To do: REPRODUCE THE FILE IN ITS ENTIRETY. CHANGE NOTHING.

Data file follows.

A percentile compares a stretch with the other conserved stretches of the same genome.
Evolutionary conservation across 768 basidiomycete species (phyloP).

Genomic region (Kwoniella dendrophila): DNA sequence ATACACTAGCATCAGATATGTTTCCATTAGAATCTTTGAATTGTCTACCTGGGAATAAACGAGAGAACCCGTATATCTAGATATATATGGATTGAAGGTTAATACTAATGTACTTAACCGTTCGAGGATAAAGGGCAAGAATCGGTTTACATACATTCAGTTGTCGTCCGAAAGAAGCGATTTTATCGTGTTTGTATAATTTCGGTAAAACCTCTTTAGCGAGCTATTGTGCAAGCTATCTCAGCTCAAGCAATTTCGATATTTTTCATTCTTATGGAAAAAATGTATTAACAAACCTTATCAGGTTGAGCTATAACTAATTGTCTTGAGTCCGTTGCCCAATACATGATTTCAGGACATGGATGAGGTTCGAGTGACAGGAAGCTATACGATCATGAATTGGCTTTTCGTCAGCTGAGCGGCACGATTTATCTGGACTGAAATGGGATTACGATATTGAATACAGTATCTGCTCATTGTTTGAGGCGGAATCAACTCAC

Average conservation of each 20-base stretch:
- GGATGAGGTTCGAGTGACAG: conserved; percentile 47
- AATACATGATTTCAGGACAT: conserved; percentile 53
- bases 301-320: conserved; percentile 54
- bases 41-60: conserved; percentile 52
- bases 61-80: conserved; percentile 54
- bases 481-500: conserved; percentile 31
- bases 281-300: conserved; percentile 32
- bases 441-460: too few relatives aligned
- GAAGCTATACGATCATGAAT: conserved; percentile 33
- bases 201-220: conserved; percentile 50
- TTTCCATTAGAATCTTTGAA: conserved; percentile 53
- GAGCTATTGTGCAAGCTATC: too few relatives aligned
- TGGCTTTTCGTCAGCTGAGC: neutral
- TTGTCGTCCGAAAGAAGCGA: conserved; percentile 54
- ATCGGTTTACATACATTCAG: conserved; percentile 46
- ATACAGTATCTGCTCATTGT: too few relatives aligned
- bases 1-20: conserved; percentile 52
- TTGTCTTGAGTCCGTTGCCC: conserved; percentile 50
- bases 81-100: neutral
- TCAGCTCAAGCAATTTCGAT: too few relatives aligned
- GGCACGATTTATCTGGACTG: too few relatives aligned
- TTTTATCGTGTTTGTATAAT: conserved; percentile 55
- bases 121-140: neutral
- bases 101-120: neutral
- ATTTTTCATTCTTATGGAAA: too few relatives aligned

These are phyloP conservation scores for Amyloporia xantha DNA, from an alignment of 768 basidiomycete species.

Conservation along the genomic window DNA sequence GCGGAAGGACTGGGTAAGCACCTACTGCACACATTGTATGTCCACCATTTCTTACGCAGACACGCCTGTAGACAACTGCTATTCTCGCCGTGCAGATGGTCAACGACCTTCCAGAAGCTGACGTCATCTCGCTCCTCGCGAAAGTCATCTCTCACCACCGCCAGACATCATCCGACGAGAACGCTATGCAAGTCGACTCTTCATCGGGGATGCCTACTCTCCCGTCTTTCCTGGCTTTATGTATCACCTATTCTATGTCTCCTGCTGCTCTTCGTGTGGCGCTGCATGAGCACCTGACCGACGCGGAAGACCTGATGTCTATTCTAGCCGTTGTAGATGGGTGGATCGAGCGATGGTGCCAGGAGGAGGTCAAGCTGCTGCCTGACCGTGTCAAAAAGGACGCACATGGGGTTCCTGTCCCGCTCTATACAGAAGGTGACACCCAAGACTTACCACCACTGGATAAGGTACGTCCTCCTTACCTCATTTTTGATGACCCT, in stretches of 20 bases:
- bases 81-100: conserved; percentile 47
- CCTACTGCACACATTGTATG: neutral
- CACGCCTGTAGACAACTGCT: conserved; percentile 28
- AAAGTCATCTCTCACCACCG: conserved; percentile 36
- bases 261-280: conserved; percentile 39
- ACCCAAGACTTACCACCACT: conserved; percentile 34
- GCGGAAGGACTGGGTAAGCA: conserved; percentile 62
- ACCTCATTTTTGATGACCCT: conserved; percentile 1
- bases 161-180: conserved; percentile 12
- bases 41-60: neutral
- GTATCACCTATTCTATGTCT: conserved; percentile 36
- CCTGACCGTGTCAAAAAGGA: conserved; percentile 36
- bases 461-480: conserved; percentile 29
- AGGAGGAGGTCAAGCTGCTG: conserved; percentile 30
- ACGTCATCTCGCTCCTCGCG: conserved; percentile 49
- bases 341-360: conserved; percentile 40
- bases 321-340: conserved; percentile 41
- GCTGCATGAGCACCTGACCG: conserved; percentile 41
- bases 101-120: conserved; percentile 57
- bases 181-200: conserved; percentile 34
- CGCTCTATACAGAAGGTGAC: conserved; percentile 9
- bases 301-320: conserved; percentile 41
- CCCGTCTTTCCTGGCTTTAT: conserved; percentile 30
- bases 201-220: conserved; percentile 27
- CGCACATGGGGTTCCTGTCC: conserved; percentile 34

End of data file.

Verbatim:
A percentile compares a stretch with the other conserved stretches of the same genome.
Evolutionary conservation across 768 basidiomycete species (phyloP).

Genomic region (Kwoniella dendrophila): DNA sequence ATACACTAGCATCAGATATGTTTCCATTAGAATCTTTGAATTGTCTACCTGGGAATAAACGAGAGAACCCGTATATCTAGATATATATGGATTGAAGGTTAATACTAATGTACTTAACCGTTCGAGGATAAAGGGCAAGAATCGGTTTACATACATTCAGTTGTCGTCCGAAAGAAGCGATTTTATCGTGTTTGTATAATTTCGGTAAAACCTCTTTAGCGAGCTATTGTGCAAGCTATCTCAGCTCAAGCAATTTCGATATTTTTCATTCTTATGGAAAAAATGTATTAACAAACCTTATCAGGTTGAGCTATAACTAATTGTCTTGAGTCCGTTGCCCAATACATGATTTCAGGACATGGATGAGGTTCGAGTGACAGGAAGCTATACGATCATGAATTGGCTTTTCGTCAGCTGAGCGGCACGATTTATCTGGACTGAAATGGGATTACGATATTGAATACAGTATCTGCTCATTGTTTGAGGCGGAATCAACTCAC

Average conservation of each 20-base stretch:
- GGATGAGGTTCGAGTGACAG: conserved; percentile 47
- AATACATGATTTCAGGACAT: conserved; percentile 53
- bases 301-320: conserved; percentile 54
- bases 41-60: conserved; percentile 52
- bases 61-80: conserved; percentile 54
- bases 481-500: conserved; percentile 31
- bases 281-300: conserved; percentile 32
- bases 441-460: too few relatives aligned
- GAAGCTATACGATCATGAAT: conserved; percentile 33
- bases 201-220: conserved; percentile 50
- TTTCCATTAGAATCTTTGAA: conserved; percentile 53
- GAGCTATTGTGCAAGCTATC: too few relatives aligned
- TGGCTTTTCGTCAGCTGAGC: neutral
- TTGTCGTCCGAAAGAAGCGA: conserved; percentile 54
- ATCGGTTTACATACATTCAG: conserved; percentile 46
- ATACAGTATCTGCTCATTGT: too few relatives aligned
- bases 1-20: conserved; percentile 52
- TTGTCTTGAGTCCGTTGCCC: conserved; percentile 50
- bases 81-100: neutral
- TCAGCTCAAGCAATTTCGAT: too few relatives aligned
- GGCACGATTTATCTGGACTG: too few relatives aligned
- TTTTATCGTGTTTGTATAAT: conserved; percentile 55
- bases 121-140: neutral
- bases 101-120: neutral
- ATTTTTCATTCTTATGGAAA: too few relatives aligned

These are phyloP conservation scores for Amyloporia xantha DNA, from an alignment of 768 basidiomycete species.

Conservation along the genomic window DNA sequence GCGGAAGGACTGGGTAAGCACCTACTGCACACATTGTATGTCCACCATTTCTTACGCAGACACGCCTGTAGACAACTGCTATTCTCGCCGTGCAGATGGTCAACGACCTTCCAGAAGCTGACGTCATCTCGCTCCTCGCGAAAGTCATCTCTCACCACCGCCAGACATCATCCGACGAGAACGCTATGCAAGTCGACTCTTCATCGGGGATGCCTACTCTCCCGTCTTTCCTGGCTTTATGTATCACCTATTCTATGTCTCCTGCTGCTCTTCGTGTGGCGCTGCATGAGCACCTGACCGACGCGGAAGACCTGATGTCTATTCTAGCCGTTGTAGATGGGTGGATCGAGCGATGGTGCCAGGAGGAGGTCAAGCTGCTGCCTGACCGTGTCAAAAAGGACGCACATGGGGTTCCTGTCCCGCTCTATACAGAAGGTGACACCCAAGACTTACCACCACTGGATAAGGTACGTCCTCCTTACCTCATTTTTGATGACCCT, in stretches of 20 bases:
- bases 81-100: conserved; percentile 47
- CCTACTGCACACATTGTATG: neutral
- CACGCCTGTAGACAACTGCT: conserved; percentile 28
- AAAGTCATCTCTCACCACCG: conserved; percentile 36
- bases 261-280: conserved; percentile 39
- ACCCAAGACTTACCACCACT: conserved; percentile 34
- GCGGAAGGACTGGGTAAGCA: conserved; percentile 62
- ACCTCATTTTTGATGACCCT: conserved; percentile 1
- bases 161-180: conserved; percentile 12
- bases 41-60: neutral
- GTATCACCTATTCTATGTCT: conserved; percentile 36
- CCTGACCGTGTCAAAAAGGA: conserved; percentile 36
- bases 461-480: conserved; percentile 29
- AGGAGGAGGTCAAGCTGCTG: conserved; percentile 30
- ACGTCATCTCGCTCCTCGCG: conserved; percentile 49
- bases 341-360: conserved; percentile 40
- bases 321-340: conserved; percentile 41
- GCTGCATGAGCACCTGACCG: conserved; percentile 41
- bases 101-120: conserved; percentile 57
- bases 181-200: conserved; percentile 34
- CGCTCTATACAGAAGGTGAC: conserved; percentile 9
- bases 301-320: conserved; percentile 41
- CCCGTCTTTCCTGGCTTTAT: conserved; percentile 30
- bases 201-220: conserved; percentile 27
- CGCACATGGGGTTCCTGTCC: conserved; percentile 34